10 Best Flower Gardening BooksThis post contains affiliate links; if you buy something we get a small commission at no extra cost to you
Your flower garden can be a source of inspiration and beauty throughout the year. If you have the time to care for a garden then it’s well worth the effort to grow one. But without any prior knowledge how do you get started?
These flower gardening books offer the best resources for homeowners to learn about soil composition, planting, caring and even cutting flowers for sale or indoor vases. No matter what types of flowers you wish to grow you’ll find everything you need between these pages.
The New Southern Living Garden Book
The New Southern Living Garden Book comes with a flexi spine which makes it perfect for bringing out into the garden while you work.
In the newest revised edition you’ll find over 700 pages of plant guides, flower photos, garden design ideas and Q&As teaching everything you need to know about home gardening. This guide even includes expert advice from industry professionals sharing their tips for flower gardening at home.
However this is not the most practical guide on the market. Yes it covers flowers in great detail but it won’t help you learn everything about soil composition or raising flowerbeds.
Yet I still find this guide invaluable to gardeners who love flowers and want to look through their options. Plus the expert advice section makes up for any lack of step-by-step instruction.
The Big Book of Flower Gardening
While this book was originally published in 1997 the information is still spot-on over two decades later.
The Big Book of Flower Gardening spans a whopping 380 pages of concise information on flower gardening. This book’s name is quite apt considering how much you’ll learn and how much detail gets covered in each chapter.
Photos line almost every page and they offer a gorgeous look at what you can do with your own garden. Each chapter covers practical exercises for planting different types of flowers along with info on how long they bloom and how much care they need.
Incredible book for the home gardener or as a gift for any flower lovers you know.
Annual flowers work quite a bit differently than other breeds. They’re planted during different times and they require different types care to sustain their long-blooming lifestyle.
In Cool Flowers author Lisa Ziegler shares tips on growing annuals and how you can keep them healthy year-round. Her decades of experience planting flowers shine through in this writing.
Early chapters wax philosophical on the beauty of flowers and how they can cheer up your life. But you’ll eventually get into guides on annuals covering when to plant, how to maintain healthy soil, and how to properly care for these flowers over time.
This certainly isn’t your typical flower gardening book, yet it’s one of the best in regards to annuals and how to treat them.
The Well-Tended Perennial Garden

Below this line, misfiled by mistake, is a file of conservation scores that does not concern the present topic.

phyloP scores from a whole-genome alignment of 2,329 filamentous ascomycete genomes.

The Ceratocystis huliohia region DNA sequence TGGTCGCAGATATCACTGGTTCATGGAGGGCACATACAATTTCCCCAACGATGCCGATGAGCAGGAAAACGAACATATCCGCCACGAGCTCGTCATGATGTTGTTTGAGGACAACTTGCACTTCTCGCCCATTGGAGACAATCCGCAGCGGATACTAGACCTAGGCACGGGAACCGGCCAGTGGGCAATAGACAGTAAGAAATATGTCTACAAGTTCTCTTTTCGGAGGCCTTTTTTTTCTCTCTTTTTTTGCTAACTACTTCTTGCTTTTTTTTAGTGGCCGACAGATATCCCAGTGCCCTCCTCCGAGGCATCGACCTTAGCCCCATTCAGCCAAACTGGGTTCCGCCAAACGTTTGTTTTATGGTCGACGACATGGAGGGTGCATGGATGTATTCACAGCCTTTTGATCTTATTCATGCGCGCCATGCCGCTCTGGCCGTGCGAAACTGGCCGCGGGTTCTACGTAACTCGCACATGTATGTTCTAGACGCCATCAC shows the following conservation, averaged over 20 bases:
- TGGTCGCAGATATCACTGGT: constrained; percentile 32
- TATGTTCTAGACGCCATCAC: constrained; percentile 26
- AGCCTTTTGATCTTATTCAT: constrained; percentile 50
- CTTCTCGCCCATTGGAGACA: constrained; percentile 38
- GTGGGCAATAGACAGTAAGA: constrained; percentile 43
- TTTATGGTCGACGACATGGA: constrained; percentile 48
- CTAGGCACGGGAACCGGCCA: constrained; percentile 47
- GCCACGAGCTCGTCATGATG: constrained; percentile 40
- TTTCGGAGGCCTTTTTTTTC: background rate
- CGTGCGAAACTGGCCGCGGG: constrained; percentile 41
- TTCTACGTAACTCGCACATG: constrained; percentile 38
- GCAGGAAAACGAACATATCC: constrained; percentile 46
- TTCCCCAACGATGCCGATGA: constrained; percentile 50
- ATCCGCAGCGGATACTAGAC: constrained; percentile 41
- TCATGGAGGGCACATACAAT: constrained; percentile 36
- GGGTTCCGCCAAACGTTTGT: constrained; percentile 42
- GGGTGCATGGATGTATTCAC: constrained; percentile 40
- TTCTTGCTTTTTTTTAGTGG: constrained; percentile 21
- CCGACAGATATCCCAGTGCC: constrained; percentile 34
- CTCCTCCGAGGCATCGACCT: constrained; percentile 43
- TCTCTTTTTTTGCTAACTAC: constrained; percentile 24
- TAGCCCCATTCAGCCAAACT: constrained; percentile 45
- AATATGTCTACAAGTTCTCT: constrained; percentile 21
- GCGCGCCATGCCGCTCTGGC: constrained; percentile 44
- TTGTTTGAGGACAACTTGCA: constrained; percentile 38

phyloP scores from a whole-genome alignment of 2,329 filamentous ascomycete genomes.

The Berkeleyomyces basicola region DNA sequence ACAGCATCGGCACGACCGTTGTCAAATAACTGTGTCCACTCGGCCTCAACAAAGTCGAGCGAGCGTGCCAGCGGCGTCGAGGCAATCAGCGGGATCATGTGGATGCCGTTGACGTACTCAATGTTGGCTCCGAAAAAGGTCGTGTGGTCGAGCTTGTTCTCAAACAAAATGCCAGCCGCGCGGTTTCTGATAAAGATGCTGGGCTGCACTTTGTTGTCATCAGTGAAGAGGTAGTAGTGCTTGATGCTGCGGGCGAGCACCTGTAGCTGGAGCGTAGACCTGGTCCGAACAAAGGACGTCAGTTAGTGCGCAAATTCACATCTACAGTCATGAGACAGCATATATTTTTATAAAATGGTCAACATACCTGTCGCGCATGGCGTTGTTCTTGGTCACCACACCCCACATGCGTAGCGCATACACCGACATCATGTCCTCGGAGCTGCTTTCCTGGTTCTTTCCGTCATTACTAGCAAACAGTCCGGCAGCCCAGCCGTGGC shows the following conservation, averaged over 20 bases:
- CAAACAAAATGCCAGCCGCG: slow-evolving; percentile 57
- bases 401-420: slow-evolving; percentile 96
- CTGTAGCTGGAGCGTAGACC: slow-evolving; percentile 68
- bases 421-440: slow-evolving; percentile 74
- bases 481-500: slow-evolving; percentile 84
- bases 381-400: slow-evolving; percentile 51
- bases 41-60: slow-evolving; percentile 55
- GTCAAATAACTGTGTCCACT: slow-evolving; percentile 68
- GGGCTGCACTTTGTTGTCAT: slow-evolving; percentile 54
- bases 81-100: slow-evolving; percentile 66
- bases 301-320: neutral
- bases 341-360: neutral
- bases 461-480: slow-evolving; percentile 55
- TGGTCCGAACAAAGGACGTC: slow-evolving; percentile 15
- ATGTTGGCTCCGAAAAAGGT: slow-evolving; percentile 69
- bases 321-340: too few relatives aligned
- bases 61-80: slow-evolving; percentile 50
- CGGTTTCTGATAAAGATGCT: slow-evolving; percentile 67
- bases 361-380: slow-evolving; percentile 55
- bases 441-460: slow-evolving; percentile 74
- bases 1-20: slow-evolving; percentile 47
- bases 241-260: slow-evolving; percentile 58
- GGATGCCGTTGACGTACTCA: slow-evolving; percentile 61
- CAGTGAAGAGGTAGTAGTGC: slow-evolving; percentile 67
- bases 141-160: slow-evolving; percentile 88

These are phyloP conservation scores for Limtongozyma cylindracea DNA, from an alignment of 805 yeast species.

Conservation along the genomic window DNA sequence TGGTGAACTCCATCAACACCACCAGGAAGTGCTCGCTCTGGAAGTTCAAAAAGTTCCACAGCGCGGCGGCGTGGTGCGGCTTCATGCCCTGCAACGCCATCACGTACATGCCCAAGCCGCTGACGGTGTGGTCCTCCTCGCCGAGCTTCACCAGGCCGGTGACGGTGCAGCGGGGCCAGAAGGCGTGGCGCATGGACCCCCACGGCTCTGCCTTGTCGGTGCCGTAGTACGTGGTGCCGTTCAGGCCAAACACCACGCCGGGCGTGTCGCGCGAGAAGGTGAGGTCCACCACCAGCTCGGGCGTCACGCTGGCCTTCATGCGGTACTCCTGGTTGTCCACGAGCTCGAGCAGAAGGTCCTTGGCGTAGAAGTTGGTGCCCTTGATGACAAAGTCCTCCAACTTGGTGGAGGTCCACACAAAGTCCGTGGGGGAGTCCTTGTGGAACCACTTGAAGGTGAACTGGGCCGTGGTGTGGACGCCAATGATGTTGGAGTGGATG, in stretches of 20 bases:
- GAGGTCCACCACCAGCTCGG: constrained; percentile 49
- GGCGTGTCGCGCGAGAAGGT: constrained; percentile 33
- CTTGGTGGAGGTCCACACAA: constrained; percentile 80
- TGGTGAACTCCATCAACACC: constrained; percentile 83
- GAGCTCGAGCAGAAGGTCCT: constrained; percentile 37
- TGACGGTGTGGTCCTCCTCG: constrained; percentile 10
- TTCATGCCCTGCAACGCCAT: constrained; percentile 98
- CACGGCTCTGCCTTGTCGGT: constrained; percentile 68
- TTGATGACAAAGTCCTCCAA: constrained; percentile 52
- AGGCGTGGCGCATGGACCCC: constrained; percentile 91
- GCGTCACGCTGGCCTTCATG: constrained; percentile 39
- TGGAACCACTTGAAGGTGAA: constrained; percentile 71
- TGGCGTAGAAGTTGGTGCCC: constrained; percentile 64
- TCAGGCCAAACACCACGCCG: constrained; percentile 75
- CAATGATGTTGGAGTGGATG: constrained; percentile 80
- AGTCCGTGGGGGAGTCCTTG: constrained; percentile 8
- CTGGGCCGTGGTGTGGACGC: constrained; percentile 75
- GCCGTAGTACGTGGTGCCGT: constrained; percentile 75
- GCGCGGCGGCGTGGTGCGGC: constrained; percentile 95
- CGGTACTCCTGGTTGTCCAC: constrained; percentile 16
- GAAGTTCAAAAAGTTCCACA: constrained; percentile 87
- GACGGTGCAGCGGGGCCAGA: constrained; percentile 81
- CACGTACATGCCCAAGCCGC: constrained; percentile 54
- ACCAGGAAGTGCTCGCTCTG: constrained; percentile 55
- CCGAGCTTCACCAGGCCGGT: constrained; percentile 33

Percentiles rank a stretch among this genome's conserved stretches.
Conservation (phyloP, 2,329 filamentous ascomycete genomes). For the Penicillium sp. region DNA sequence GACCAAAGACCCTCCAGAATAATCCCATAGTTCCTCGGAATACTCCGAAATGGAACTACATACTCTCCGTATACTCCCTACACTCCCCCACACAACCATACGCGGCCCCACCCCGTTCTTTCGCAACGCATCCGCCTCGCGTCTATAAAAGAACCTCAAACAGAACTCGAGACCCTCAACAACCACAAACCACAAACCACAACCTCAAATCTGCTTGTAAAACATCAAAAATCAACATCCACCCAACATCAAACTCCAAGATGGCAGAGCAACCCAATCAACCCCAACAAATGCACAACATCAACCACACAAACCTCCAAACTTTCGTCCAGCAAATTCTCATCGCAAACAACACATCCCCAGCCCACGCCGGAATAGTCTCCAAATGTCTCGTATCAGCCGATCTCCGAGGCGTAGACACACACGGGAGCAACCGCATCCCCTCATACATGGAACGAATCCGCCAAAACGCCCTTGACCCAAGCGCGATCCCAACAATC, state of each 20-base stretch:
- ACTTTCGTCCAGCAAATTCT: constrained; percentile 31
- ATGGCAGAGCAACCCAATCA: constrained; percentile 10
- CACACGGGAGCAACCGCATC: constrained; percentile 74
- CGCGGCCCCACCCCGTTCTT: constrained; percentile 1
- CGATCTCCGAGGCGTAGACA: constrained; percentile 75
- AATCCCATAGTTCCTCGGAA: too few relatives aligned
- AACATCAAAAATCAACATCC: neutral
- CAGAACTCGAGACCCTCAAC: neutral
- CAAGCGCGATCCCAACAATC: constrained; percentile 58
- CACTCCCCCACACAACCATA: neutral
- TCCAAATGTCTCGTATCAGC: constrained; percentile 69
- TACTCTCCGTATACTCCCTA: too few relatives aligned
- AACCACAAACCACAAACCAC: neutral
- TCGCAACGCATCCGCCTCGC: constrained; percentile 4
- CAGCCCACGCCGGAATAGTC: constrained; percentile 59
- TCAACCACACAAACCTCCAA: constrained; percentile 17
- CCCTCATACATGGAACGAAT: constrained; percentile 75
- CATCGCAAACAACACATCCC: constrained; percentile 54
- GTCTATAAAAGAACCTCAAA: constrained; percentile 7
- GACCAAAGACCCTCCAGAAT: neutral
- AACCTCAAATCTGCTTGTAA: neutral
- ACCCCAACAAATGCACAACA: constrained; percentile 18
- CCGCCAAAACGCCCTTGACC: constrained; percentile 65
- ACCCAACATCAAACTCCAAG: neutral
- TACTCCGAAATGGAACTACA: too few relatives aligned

You won’t find a better resource than The Well-Tended Perennial Garden for the basics of perennial nurturing. The author Tracy DiSabato has a 30 year history of writing about gardening, all of which gets crammed into this single guide.
Over 380 pages you’ll learn about the details of planting, watering, protecting, and harvesting perennials. More advanced chapters get into deadheading, pinching, thinning, disbudding and pruning which can apply to all forms of perennials.
This newer expanded version has 200 full-color photographs with extra contents added to almost every chapter. Tracy goes to great lengths covering everything about perennial preparation and pruning. This is by far the complete guide to perennials.
I absolutely recommend this book whether you’re a newbie or even an advanced gardener. Tracy offers sound advice and this is a dense book you’ll keep coming back to for years to come.
The Flower Farmer’s Year
Artisan flower farmer Georgie Newbery walks you through every step of running your own home garden with his book The Flower Farmer’s Year: How to Grow Cut Flowers for Pleasure and Profit.
This massive 220+ page book covers everything from planning your garden space to budgeting materials and moving through the seasons. You can plant flowers just to liven up your yard or to sell to friends & neighbors. This book leans towards the latter.
But you’ll be pleased to know this book is a practical do-it-yourself manual to flower farming. It has hundreds of incredible photos covering everything from roses to wildflowers to herbs and other lesser-known breeds.
If you have a greenhouse or already know how to grow your flowers this book can still be useful as a marketing tool. It’s the best resource to learn how to plant, grow, and sell flowers all from the comfort of your own home.
The Right-Size Flower Garden
Most people simply don’t have time to manage a tremendous garden every day. That’s why The Right-Size Flower Garden was written.
It’s a guide for homeowners who want flower gardens that can be managed with ease. Author Kerry Ann Mendez has years of experience managing her own garden and sharing advice on major outlets like HGTV.
Her tips focus on the type of plants you can grow, the variety of how they’re spread, and how to save time with automated tools for watering and soil composition.
Gardening can be a chore but it certainly doesn’t have to be. And Kerry’s advice really takes this to heart with practical tips for busy homeowners.
If you’re looking for a guide on small-home gardening then this book has everything you need. Kerry’s writing style is easy to follow and her tips can apply to every aspiring gardener.